Scandal and Glamour in Old Hollywood

The Seven Husbands of Evelyn Hugo by Tara Jenkins Reid

The cover of the book The Seven Husbands of Evelyn Hugo by author Taylor Jenkins Reid to accompany the book review by The Reading Edit on the same page. Cover image features a blonde woman wearing a green gown with a pearl necklace set against a rich red background.

Ageing Hollywood icon, Evelyn Hugo, is finally ready to tell the truth about her glamorous and scandalous life. When she personally selects unknown magazine reporter Monique Grant to write her life story, no one is more surprised than Monique herself.

Evelyn Hugo’s life as an actress and Hollywood icon through the 50s, 60s and 70s, has been a string of scandals, marriages and divorces. It’s sure to be one hell of a story and Monique is determined that this opportunity will be the one that jump starts her career. After all, she didn’t choose to stay in Los Angeles while her husband moved to New York so she could stay on the editing desk at Vivant magazine forever. But as Evelyn’s story nears its end, it becomes clear exactly why Ms Hugo sought out this unknown writer, as the lives of the two women intersect in tragic and irreversible ways.

Set in Los Angeles and steeped in old Hollywood glamour, The Seven Husbands of Evelyn Hugo is everything we love about the lives of the rich and famous. It’s gossipy, scandalous, sexy and has a surprising twist. This makes the story sound frivolous, but in terms of storytelling, The Seven Husbands of Evelyn Hugo is no lightweight. It weaves themes of ambition and success, love and friendship, loyalty and betrayal. Evelyn herself is glamorous, sultry, ambitious and formidable. One cannot help but be seduced by the famous Ms Hugo. Her seven husbands were only ever extras in the story of her extraordinary life.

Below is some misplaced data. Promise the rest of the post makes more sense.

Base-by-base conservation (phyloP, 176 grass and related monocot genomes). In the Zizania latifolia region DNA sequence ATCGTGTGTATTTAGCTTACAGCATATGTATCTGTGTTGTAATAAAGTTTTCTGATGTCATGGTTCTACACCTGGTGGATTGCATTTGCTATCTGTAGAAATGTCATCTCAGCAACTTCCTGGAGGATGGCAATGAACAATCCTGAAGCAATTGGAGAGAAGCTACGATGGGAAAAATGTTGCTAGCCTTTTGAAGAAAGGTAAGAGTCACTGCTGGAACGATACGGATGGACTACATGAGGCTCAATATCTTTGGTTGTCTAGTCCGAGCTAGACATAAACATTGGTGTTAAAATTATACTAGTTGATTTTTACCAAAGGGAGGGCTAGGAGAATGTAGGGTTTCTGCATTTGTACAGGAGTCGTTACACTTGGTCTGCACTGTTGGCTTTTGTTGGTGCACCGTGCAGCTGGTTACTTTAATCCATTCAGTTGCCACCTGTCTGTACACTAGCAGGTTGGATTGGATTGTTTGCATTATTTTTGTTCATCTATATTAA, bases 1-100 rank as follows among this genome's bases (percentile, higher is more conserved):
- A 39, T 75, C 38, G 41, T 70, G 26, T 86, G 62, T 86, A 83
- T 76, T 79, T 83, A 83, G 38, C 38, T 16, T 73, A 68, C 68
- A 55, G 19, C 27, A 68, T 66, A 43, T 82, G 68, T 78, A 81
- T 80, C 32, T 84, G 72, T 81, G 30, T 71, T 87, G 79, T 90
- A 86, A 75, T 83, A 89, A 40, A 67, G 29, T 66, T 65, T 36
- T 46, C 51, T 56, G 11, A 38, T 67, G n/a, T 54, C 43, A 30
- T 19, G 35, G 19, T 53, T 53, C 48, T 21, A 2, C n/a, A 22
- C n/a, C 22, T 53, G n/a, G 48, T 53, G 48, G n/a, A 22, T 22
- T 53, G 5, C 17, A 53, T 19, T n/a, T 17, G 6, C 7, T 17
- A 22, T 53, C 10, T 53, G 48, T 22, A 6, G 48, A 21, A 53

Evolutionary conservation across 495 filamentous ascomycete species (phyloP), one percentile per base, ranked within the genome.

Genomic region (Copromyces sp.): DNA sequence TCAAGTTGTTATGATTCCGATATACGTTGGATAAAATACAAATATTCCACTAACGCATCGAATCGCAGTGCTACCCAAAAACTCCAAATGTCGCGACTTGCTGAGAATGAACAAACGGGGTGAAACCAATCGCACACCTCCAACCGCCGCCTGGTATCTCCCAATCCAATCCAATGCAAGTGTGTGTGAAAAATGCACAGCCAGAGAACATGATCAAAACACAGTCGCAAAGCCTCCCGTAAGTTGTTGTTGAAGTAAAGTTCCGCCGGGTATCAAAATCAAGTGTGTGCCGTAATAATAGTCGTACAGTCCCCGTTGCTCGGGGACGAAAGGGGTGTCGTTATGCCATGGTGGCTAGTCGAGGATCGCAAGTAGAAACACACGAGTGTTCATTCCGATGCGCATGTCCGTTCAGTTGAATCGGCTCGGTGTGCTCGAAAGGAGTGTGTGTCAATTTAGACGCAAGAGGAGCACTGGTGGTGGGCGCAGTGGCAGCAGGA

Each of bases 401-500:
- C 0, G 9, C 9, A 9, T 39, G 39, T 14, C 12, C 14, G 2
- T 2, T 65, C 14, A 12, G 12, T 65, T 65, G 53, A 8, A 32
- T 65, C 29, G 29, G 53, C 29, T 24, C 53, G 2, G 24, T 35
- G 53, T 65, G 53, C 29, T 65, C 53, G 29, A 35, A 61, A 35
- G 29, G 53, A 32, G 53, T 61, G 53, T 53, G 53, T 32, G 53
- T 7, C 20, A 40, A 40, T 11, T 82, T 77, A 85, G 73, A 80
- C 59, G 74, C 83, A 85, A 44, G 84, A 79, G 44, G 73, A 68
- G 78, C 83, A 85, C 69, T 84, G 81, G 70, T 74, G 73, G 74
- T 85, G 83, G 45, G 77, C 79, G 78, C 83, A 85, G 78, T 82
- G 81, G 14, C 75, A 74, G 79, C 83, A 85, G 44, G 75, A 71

Me, I’ve always gone after what I wanted with everything in me. Others fall into happiness. Sometimes I wish I was like them. I’m sure sometimes they wish they were like me.

Evelyn, page 344

I loved how the story was interspersed with news, tabloid and blog articles to give the reader a perspective of Evelyn from the outside world at that particular time. I also loved how each section of the book devoted to a particular husband opens with an illustrative moniker, such as ‘Poor Ernie Diaz‘, ‘Goddamn Don Adler‘ and ‘Gullible Mick Riva‘. It really set the tone for the character of that particular husband that was to follow.

I hope they make this book into a movie! It would be stunning on screen – from Evelyn’s early years growing up poor in New York, through her successful years as a famous Hollywood actress in the 50s, 60s and 70s, the marriages, the love affairs, the celebrity, all set against a backdrop of Old Hollywood glamour and an enthralling tale of what one woman was prepared to do and the sacrifices she would make to ensure the longevity of her own success.

Published 2018 by Simon & Schuster, 385 pages.

A Story to Devour Like A Delicious Bowl of Pho

The Coconut Children by Vivian Pham

Image of the cover of the book The Coconut Children by Vivian Pham to accompany the book review by The Reading Edit on the same page. Cover image features lots of incense smoke swirls in pink against a grey background.

The Coconut Children is the story of two teenagers, Sonny and Vince, growing up in Cabramatta, south-western Sydney in the late 90s. Both are first generation Australians from refugee Vietnamese families. Sonny is quiet and lives with her family, including her perpetually inebriated grandmother and her volatile mother. Vince became a bit of a legend around Cabramatta after he was hauled off to juvenile detention when he was 14.

Sonny and Vince are neighbours and as children, they were very close. Now that Vince is back from his two year stint in juvie, Sonny watches on with interest as he steps back into life in the ‘burbs.